“We’ve got first dibs on two F-4 Phantoms if we need help,” Major Dowling said. “And we probably will because of the heavy vegetation. They’ve got full bomb loads of 500 pounders. Crank up when you see my blades turn.” He started toward his gunship first at a walk, then running. Bruce Lake and I walked up the ramp toward Ski and Davis who helped us into our twenty-pound armored chest protectors affectionately known as “bullet bouncers.”
Within minutes, our gaggle of four was flying slow in a relaxed formation through and around billowing clouds, some round and wispy, some towering and dense, some starkly white, and others pink or yellow. Below, stretching to the horizon in every direction was a choppy ocean of green rolling, undulating hills interspaced with sharp and jagged ridges and peaks. Everywhere a carpet of dense green, everywhere, except for a ribbon of silver, an endless river snaking around the uplands.
To deny the NVA time to react, Major Dowling had it figured so that we’d get to our destination exactly on time. But time was running out. We were getting close. I repositioned my shoulder holster so I’d know exactly where to reach for my .45 automatic. Bruce Lake noticed my final preparation for battle and, undoubtedly sensing my nervousness, nodded his approval. “There they are,” he pointed at the two Phantoms just before they disappeared behind a towering cumulous cloud, but not before both had left their calling cards, corkscrew trails of black exhaust.
We watched the pair of Phantoms make their practice runs. They circled around to the north and then dove, one after the other, into the jungle. They pulled up at the last second and soared back to altitude as though being swung on the end of an invisible rope and then disappeared behind a mountainous cloud.
In a few seconds, just as we’d finished our orbiting turn, the Phantom appeared again in the distance. Evading a cloud, he’d circled too far to the south and was now descending rapidly and banking hard to the right, to get back on course. The Phantom didn’t move to the left or right or up or down. It just kept getting bigger in our windscreen. With our mutual closure rate of 500 knots, the Phantom was on us in a flash, but by then, Bruce Lake had cut the power and bought us a hundred feet. The Phantom’s shockwave hit us like a fist as it passed so close we could see the small type on the olive drab bombs under its wings.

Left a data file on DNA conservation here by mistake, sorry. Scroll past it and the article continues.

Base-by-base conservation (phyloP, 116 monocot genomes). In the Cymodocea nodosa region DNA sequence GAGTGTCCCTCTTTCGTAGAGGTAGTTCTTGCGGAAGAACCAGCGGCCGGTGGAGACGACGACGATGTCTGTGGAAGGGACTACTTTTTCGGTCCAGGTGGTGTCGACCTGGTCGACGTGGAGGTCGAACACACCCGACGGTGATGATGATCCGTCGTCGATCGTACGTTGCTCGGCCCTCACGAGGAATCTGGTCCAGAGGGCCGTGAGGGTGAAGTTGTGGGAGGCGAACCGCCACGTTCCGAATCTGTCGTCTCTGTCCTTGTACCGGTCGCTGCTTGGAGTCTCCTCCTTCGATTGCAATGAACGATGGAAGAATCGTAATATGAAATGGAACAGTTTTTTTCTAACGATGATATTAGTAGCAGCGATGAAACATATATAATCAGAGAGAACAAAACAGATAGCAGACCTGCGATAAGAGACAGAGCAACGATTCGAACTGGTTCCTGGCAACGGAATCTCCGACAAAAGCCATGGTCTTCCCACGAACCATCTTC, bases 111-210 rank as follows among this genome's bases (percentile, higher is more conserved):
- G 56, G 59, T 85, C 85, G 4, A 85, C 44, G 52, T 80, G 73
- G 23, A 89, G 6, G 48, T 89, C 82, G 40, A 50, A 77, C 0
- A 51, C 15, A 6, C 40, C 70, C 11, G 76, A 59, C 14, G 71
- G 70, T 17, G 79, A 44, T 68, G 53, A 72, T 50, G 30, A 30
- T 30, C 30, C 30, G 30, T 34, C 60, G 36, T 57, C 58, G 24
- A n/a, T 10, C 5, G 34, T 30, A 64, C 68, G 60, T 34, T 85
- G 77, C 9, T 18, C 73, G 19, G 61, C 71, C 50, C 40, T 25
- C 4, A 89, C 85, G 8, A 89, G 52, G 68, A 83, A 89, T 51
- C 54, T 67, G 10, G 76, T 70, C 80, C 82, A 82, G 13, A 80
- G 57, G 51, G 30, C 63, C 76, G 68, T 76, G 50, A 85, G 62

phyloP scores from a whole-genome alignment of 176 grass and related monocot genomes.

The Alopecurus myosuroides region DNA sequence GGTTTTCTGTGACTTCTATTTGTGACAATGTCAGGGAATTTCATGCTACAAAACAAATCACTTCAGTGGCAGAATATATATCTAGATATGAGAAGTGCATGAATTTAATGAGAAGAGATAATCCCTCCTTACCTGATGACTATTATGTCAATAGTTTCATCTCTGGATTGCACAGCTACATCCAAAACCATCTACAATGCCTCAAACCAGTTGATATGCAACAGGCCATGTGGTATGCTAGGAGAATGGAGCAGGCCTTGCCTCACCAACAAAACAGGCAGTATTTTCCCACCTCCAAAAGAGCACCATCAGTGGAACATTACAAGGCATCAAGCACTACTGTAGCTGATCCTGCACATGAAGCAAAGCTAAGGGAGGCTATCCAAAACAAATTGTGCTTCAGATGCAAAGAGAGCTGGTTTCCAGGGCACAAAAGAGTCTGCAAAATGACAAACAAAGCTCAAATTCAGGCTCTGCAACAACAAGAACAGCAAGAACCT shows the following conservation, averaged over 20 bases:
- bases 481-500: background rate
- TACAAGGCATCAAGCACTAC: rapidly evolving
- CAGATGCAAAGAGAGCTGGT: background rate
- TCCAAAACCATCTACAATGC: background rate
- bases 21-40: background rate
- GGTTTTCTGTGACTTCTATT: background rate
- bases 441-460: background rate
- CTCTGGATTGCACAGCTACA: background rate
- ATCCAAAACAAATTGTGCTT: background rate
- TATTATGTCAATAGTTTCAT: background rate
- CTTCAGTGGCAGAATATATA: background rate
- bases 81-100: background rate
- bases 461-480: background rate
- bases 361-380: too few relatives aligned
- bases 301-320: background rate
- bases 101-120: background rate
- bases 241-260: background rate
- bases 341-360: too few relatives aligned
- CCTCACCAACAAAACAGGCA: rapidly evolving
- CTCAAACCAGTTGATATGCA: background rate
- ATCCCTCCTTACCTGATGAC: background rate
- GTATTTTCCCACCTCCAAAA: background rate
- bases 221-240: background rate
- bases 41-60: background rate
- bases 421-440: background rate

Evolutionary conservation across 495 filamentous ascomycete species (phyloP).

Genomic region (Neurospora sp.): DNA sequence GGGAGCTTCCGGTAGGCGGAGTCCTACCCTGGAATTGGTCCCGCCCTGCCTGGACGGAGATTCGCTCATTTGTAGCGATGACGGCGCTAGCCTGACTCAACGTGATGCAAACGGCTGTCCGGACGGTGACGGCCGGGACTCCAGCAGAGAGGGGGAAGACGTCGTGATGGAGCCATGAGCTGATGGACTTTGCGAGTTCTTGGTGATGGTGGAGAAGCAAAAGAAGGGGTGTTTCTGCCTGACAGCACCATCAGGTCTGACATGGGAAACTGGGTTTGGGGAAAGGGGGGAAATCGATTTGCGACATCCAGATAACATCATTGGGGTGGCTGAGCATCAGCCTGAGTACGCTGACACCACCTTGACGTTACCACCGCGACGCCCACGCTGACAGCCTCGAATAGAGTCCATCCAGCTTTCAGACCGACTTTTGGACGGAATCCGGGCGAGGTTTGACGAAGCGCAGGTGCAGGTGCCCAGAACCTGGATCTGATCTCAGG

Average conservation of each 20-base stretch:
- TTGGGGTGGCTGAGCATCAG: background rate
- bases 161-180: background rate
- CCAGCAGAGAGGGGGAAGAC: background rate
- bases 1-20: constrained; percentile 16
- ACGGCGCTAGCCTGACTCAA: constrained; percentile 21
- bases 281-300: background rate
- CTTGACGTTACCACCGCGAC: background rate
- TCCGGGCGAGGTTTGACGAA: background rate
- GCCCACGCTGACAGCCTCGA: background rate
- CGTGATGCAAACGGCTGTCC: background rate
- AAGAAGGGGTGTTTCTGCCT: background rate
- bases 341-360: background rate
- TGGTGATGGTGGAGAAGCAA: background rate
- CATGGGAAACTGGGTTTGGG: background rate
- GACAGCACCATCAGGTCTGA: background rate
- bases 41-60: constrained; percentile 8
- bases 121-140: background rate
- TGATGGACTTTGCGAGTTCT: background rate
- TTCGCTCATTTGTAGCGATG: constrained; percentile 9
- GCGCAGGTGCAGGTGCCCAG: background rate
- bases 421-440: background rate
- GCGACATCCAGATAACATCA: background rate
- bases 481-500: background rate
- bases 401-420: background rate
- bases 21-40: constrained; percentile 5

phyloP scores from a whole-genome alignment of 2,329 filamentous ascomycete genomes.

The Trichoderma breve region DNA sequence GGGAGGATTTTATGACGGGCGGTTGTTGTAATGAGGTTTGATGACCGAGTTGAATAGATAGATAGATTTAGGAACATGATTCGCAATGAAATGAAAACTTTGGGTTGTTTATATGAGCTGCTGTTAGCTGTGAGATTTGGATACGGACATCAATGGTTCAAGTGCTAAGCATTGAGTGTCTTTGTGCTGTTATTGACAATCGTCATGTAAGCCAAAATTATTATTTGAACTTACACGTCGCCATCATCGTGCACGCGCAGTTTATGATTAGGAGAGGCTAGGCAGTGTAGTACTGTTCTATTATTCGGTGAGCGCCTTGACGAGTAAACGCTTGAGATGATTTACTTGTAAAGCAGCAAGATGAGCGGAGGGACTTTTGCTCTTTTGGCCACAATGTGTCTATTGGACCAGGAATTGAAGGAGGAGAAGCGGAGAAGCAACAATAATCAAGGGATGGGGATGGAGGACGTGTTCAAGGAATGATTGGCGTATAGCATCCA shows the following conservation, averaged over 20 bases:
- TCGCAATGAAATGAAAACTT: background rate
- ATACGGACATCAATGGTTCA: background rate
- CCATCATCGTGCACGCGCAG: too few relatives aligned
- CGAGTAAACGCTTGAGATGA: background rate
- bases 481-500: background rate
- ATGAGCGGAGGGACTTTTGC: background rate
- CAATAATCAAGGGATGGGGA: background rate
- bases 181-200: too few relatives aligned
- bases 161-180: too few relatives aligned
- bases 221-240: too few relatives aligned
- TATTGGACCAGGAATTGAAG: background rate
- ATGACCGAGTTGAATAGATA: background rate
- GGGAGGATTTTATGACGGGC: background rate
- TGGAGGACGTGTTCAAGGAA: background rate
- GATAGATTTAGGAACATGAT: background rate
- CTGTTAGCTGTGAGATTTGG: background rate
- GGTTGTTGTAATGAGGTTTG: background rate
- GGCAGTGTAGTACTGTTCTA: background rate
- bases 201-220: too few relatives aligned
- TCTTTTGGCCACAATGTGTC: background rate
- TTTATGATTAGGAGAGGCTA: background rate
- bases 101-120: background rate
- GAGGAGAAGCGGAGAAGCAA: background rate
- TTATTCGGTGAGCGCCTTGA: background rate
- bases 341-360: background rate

We looked at each other. Bruce Lake was expressionless. All I could do was laugh, “I guess he didn’t see us,” I said. Bruce Lake just scowled and shook his head. During those few seconds when we’d almost died but didn’t, our phantoms had over flown the target and each dropped a five-hundred pounder. We couldn’t see the bomb, only cloud of black smoke and dirt and shock waves rippling through the jungle in concentric circles like a pebble tossed into calm water. After two more runs, Major Dowling said, “Highboy One, you’re cleared in, play it cool, the zone could still be hot. Call your final approach.”
Bruce Lake cut the power, pushed the nose over into a vertical dive and banked the helicopter into a steep right-hand turn—instantly we were spiraling down at 2000 feet per minute directly over the brown smudge surrounded by green jungle. With each revolution, the landing zone grew larger until I could see splintered trees and deep craters. At what looked to me like the last second, he raised the nose, added some power and radioed “Highboy One on short final,” and then over the intercom to Ski and Davis, who were looking down the barrels of their fifties, “Be careful. Don’t shoot to the west, that’ll be Lunchbox.”
The landing zone was an open wasteland of craters and splintered trees. I pointed at a level swath of dirt and Bruce Lake nodded. Still descending, he waited, then banked the helicopter to the right, added power to brake us and kicked in enough right rudder to complete the U-turn just before he landed. Except for the deafening racket of the two gunships loosing their barrages of rockets and machinegun fire, we were on the ground, alone, in a naked, painful silence. I felt my fingers inching toward the .45. Just as my gut was about to explode, Ski yelled and I looked back to see that he’d left his .50 and was back at the ramp pulling a Marine into the cabin. Behind him, others were now clambering aboard. Then Ski sprinted forward toward his gun yelling “Got ’em all, let’s go.”
As Bruce Lake applied max power and catapulted us into a shallow climb, I was jolted by heart-stopping explosions. Just behind my head Davis had started shooting his .50. Davis wasn’t taking any chances. The recon team wasn’t either—I looked back in time to watch them using the butts of their M-16s to break the windows and start shooting out both sides like a stagecoach hightailing it through Indian country. By fifteen hundred feet, we’d leveled off and I felt a hand on my shoulder. I turned and saw a face covered in camouflage paint and a weeks’ worth of dirt. It was Lunchbox leader. His large, white teeth gleamed as his lips mimed “thank you.” I watched him go back to his men who were leaning against their backpacks, grinning and slapping each other and enjoying the cold breeze blowing through the open cabin. I looked over at Bruce Lake. He was leaning back in the seat, with his fingers light on the controls, and a slight, self-satisfied smile on his lips. After a few peaceful minutes, we were back on the ground. As the recon team shuffled down the ramp, their colonel was there to greet them. I could see his face as he counted heads and then he look up at us and smiled.